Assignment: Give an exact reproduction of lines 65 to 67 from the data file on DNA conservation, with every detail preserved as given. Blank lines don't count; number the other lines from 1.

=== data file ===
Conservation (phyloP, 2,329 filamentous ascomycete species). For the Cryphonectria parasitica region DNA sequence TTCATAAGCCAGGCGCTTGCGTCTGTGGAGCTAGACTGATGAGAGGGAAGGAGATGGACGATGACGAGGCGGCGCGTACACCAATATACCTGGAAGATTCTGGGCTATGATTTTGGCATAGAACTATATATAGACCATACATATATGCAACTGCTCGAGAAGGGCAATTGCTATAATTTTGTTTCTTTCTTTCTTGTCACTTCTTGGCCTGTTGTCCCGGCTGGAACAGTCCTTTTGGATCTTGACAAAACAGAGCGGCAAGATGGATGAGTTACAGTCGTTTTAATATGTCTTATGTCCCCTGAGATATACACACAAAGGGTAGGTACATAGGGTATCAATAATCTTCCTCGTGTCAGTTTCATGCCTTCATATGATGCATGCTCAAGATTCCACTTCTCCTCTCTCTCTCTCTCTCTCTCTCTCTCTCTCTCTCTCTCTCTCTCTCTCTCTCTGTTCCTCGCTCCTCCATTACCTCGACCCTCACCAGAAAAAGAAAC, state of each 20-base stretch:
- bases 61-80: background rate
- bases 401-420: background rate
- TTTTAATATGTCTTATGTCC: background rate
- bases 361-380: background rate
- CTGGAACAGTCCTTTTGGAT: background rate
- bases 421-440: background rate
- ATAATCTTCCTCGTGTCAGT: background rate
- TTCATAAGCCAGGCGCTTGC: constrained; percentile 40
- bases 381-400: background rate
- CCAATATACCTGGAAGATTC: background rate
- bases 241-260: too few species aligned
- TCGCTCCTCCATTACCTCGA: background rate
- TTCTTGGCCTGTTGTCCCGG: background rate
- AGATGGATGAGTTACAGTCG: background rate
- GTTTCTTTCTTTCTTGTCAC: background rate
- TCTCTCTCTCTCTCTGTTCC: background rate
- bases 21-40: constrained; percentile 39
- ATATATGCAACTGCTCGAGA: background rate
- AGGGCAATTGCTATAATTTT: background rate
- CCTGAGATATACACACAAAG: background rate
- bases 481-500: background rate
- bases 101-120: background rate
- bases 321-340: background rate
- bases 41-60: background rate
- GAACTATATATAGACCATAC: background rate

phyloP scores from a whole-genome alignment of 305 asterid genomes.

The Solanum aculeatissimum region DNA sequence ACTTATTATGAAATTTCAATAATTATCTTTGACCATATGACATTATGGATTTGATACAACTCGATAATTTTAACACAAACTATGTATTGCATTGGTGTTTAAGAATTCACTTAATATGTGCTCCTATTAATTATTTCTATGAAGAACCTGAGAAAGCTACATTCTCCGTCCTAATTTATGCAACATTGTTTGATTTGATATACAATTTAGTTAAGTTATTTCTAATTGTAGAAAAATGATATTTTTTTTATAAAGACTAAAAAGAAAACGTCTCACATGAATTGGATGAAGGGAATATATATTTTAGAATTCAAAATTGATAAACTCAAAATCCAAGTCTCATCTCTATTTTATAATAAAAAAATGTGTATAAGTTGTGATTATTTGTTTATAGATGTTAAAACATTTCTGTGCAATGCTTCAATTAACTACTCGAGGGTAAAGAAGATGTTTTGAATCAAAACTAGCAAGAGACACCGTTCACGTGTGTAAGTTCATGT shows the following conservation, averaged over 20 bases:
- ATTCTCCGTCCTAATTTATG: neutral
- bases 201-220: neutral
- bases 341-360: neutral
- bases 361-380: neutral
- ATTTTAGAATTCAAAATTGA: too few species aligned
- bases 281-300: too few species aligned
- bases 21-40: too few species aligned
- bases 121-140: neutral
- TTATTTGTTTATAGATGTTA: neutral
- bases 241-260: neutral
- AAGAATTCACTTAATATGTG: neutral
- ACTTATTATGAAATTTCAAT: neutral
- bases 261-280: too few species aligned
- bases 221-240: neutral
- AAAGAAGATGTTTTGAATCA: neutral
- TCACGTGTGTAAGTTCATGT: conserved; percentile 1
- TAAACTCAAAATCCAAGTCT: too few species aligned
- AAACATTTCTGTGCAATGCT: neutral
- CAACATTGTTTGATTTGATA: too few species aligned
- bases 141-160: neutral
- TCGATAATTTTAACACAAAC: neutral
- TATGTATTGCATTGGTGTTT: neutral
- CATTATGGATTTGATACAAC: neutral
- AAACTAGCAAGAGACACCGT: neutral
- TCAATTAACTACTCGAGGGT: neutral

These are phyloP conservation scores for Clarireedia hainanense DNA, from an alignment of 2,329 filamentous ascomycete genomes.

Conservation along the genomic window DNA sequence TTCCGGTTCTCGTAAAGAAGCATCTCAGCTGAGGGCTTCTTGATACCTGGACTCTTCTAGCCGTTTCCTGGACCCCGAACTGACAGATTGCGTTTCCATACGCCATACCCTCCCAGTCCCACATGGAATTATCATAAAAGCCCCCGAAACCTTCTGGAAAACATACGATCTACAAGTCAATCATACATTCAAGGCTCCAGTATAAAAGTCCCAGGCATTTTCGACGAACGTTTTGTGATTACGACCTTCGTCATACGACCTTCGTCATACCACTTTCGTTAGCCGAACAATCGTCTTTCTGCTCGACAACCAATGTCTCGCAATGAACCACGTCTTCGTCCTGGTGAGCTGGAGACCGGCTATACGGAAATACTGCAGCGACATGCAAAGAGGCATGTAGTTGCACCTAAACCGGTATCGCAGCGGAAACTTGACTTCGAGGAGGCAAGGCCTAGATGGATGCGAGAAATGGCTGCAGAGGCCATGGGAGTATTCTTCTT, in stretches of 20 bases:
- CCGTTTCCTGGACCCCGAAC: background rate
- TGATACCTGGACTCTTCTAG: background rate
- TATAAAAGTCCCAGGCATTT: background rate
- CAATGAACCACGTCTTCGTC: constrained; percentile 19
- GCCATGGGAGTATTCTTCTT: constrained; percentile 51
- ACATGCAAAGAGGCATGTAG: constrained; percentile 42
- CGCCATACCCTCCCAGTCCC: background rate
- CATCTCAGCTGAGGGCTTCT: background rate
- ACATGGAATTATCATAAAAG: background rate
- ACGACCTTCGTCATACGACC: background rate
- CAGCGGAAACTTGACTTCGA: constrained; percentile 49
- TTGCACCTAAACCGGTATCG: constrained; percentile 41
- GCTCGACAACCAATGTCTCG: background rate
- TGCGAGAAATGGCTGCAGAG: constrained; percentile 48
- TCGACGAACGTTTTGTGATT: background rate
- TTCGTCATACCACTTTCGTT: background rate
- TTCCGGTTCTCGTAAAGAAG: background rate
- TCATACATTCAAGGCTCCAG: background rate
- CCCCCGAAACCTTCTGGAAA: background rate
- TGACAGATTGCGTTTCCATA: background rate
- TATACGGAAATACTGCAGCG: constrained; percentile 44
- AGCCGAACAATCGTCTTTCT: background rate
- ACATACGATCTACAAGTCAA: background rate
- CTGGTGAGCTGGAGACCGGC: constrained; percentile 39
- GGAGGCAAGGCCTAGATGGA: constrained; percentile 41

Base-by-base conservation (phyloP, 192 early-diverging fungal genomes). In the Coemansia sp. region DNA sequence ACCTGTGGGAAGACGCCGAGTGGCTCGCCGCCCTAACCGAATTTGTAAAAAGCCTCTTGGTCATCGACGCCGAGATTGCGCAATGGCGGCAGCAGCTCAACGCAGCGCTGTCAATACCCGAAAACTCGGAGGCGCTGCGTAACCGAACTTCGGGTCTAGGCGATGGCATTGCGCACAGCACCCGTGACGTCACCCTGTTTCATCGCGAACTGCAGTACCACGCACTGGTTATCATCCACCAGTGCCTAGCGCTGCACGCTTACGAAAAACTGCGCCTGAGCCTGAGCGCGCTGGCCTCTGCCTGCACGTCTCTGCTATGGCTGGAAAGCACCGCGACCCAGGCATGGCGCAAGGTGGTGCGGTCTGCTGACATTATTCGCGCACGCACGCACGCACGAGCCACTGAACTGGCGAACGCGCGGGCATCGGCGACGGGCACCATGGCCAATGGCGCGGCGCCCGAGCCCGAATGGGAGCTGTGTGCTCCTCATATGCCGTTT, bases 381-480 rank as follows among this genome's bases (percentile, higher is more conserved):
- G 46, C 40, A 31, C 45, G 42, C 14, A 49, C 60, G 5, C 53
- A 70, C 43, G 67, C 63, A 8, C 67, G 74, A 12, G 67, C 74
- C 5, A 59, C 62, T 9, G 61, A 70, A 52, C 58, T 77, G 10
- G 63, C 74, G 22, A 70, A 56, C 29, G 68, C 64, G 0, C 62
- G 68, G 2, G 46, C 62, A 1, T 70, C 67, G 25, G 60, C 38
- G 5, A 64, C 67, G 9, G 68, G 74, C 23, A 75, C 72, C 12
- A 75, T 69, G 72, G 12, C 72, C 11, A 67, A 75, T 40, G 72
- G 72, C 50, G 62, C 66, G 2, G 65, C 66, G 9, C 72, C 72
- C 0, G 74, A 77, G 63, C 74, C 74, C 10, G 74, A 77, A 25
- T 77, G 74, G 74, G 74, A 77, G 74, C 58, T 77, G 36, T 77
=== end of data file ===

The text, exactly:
- ACGACCTTCGTCATACGACC: background rate
- CAGCGGAAACTTGACTTCGA: constrained; percentile 49
- TTGCACCTAAACCGGTATCG: constrained; percentile 41